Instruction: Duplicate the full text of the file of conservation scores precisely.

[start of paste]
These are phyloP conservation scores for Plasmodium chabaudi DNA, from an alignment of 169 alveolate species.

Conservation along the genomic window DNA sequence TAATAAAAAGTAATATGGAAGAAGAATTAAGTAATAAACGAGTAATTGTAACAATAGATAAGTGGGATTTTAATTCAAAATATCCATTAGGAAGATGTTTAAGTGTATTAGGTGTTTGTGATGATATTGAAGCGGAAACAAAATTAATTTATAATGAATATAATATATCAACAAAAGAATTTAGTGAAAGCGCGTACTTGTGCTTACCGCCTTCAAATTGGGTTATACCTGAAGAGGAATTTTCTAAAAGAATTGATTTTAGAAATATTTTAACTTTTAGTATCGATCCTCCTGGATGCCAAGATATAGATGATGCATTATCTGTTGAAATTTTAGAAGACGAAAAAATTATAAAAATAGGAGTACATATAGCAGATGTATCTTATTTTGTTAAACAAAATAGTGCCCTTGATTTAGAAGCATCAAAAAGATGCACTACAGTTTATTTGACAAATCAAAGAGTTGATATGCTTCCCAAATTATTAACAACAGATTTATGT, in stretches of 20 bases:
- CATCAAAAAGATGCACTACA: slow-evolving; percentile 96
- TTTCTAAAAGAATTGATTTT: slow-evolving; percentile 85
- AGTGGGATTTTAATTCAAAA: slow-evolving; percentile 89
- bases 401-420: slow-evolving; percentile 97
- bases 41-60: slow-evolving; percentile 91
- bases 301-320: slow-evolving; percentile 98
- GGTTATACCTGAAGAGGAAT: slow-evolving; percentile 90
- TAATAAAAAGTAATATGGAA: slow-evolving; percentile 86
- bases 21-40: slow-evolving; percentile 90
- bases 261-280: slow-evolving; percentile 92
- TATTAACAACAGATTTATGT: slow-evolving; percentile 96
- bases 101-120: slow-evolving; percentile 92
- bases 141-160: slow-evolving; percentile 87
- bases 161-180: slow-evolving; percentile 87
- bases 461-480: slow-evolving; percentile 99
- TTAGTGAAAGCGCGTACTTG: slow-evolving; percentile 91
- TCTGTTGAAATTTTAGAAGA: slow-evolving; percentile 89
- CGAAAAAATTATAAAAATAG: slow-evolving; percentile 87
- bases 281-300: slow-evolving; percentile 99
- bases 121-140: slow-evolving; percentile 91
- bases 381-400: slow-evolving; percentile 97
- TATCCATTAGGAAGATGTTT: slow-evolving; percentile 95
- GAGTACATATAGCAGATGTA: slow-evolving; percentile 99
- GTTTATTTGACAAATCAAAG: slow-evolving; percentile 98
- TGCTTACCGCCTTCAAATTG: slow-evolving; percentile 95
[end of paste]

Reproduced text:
These are phyloP conservation scores for Plasmodium chabaudi DNA, from an alignment of 169 alveolate species.

Conservation along the genomic window DNA sequence TAATAAAAAGTAATATGGAAGAAGAATTAAGTAATAAACGAGTAATTGTAACAATAGATAAGTGGGATTTTAATTCAAAATATCCATTAGGAAGATGTTTAAGTGTATTAGGTGTTTGTGATGATATTGAAGCGGAAACAAAATTAATTTATAATGAATATAATATATCAACAAAAGAATTTAGTGAAAGCGCGTACTTGTGCTTACCGCCTTCAAATTGGGTTATACCTGAAGAGGAATTTTCTAAAAGAATTGATTTTAGAAATATTTTAACTTTTAGTATCGATCCTCCTGGATGCCAAGATATAGATGATGCATTATCTGTTGAAATTTTAGAAGACGAAAAAATTATAAAAATAGGAGTACATATAGCAGATGTATCTTATTTTGTTAAACAAAATAGTGCCCTTGATTTAGAAGCATCAAAAAGATGCACTACAGTTTATTTGACAAATCAAAGAGTTGATATGCTTCCCAAATTATTAACAACAGATTTATGT, in stretches of 20 bases:
- CATCAAAAAGATGCACTACA: slow-evolving; percentile 96
- TTTCTAAAAGAATTGATTTT: slow-evolving; percentile 85
- AGTGGGATTTTAATTCAAAA: slow-evolving; percentile 89
- bases 401-420: slow-evolving; percentile 97
- bases 41-60: slow-evolving; percentile 91
- bases 301-320: slow-evolving; percentile 98
- GGTTATACCTGAAGAGGAAT: slow-evolving; percentile 90
- TAATAAAAAGTAATATGGAA: slow-evolving; percentile 86
- bases 21-40: slow-evolving; percentile 90
- bases 261-280: slow-evolving; percentile 92
- TATTAACAACAGATTTATGT: slow-evolving; percentile 96
- bases 101-120: slow-evolving; percentile 92
- bases 141-160: slow-evolving; percentile 87
- bases 161-180: slow-evolving; percentile 87
- bases 461-480: slow-evolving; percentile 99
- TTAGTGAAAGCGCGTACTTG: slow-evolving; percentile 91
- TCTGTTGAAATTTTAGAAGA: slow-evolving; percentile 89
- CGAAAAAATTATAAAAATAG: slow-evolving; percentile 87
- bases 281-300: slow-evolving; percentile 99
- bases 121-140: slow-evolving; percentile 91
- bases 381-400: slow-evolving; percentile 97
- TATCCATTAGGAAGATGTTT: slow-evolving; percentile 95
- GAGTACATATAGCAGATGTA: slow-evolving; percentile 99
- GTTTATTTGACAAATCAAAG: slow-evolving; percentile 98
- TGCTTACCGCCTTCAAATTG: slow-evolving; percentile 95